Busy day effect on the use of obstetrical interventions and epidural analgesia during labour : a cross-sectional register study of 601 247 deliveries

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Vilkko , R , Räisänen , S , Gissler , M , Stefanovic , V , Kalliala , I & Heinonen , S 2022 , ' Busy day effect on the use of obstetrical interventions and epidural analgesia during labour : a cross-sectional register study of 601 247 deliveries ' , BMC Pregnancy and Childbirth , vol. 22 , no. 1 , 481 . https://doi.org/10.1186/s12884-022-04798-6

Title: Busy day effect on the use of obstetrical interventions and epidural analgesia during labour : a cross-sectional register study of 601 247 deliveries
Author: Vilkko, Riitta; Räisänen, Sari; Gissler, Mika; Stefanovic, Vedran; Kalliala, Ilkka; Heinonen, Seppo
Contributor organization: Doctoral Programme in Clinical Research
Clinicum
University of Helsinki
Faculty of Medicine
Department of Obstetrics and Gynecology
HUS Gynecology and Obstetrics
Date: 2022-06-13
Language: eng
Number of pages: 9
Belongs to series: BMC Pregnancy and Childbirth
ISSN: 1471-2393
DOI: https://doi.org/10.1186/s12884-022-04798-6
URI: http://hdl.handle.net/10138/346288
Abstract: Background Daily delivery volume might affect the quality of obstetric care. We explored the busy day effect on selected obstetrical interventions and epidural analgesia performed during labour in different sized delivery hospitals and on the Finnish obstetric ecosystem. Methods We conducted a cross-sectional study on Finnish Medical Birth Register data of singleton pregnancies (N = 601,247) from 26 delivery hospitals from 2006 to 2016. Delivery hospitals were stratified by annual delivery volume: C (category) 1: < 1000, C2: 1000-1999, C3: 2000-2999, C4: >= 3000, and C5: university hospitals. The exposure variables were defined as quiet, optimal, and busy days determined based on daily delivery volume distribution in each hospital category. Quiet and busy days included approximately 10% of the lowest and highest delivery volume days, while the rest were defined as optimal. Outcome measures were unplanned caesarean section (CS), instrumental delivery, induction of labour, and epidural analgesia. We compared the incidence of outcomes in quiet vs. optimal, busy vs. optimal, and busy vs. quiet days using logistic regression. The statistical significance level was set at 99% to reduce the likelihood of significant spurious findings. Results In the total population, the incidence of instrumental delivery was 8% (99% CI 2-15%) lower on quiet than on optimal days. In smaller hospitals (C1 and C2), unplanned caesarean sections were performed up to one-third less frequently on busy than optimal and quiet days. More (27%, 99% CI 12-44%) instrumental deliveries were performed in higher delivery volume hospitals (C4) on busy than quiet days. In C1-C3, deliveries were induced (12-35%) less often and in C5 (37%, 99% CI 28-45%) more often on busy than optimal delivery days. More (59-61%) epidural analgesia was performed on busy than optimal and quiet days in C4 and 8% less in C2 hospitals. Conclusions Pooled analysis showed that busyness had no effect on outcomes at the obstetric ecosystem level, but 10% fewer instrumental deliveries were performed in quiet than on busy days overall. Furthermore, dissecting the data shows that small hospitals perform less, and large non-tertiary hospitals perform more interventions during busy days.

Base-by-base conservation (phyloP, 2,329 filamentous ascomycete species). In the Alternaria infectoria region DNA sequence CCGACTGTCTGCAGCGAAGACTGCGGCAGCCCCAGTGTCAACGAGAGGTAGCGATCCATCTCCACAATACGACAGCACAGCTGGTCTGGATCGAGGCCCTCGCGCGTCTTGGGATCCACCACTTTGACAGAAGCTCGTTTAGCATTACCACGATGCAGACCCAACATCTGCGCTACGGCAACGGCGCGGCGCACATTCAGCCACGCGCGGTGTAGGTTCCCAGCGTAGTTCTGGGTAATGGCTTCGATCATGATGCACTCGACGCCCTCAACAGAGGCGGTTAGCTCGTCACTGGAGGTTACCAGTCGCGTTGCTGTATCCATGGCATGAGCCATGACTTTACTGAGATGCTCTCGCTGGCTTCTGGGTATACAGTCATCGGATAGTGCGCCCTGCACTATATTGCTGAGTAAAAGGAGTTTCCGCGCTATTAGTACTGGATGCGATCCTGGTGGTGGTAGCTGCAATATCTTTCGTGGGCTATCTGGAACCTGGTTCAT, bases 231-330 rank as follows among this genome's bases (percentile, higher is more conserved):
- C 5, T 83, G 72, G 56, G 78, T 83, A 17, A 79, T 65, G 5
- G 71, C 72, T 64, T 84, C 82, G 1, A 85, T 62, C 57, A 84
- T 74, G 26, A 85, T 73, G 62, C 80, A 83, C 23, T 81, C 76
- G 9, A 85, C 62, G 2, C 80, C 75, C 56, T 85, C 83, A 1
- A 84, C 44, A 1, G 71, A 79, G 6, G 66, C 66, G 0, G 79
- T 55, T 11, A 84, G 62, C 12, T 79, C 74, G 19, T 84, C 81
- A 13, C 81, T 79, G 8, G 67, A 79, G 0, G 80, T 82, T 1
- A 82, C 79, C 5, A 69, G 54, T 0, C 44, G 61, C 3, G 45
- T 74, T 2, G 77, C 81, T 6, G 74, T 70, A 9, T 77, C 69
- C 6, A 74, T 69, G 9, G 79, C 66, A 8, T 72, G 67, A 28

Subject: Busy day effect
Delivery volume
Hospital size
Intervention during labour
Obstetrics
Obstetrical intervention
Register study
MATERNAL DEATH
PATIENT FLOW
QUALITY
SAFETY
CARE
3123 Gynaecology and paediatrics
Peer reviewed: Yes
Rights: cc_by
Usage restriction: openAccess
Self-archived version: publishedVersion


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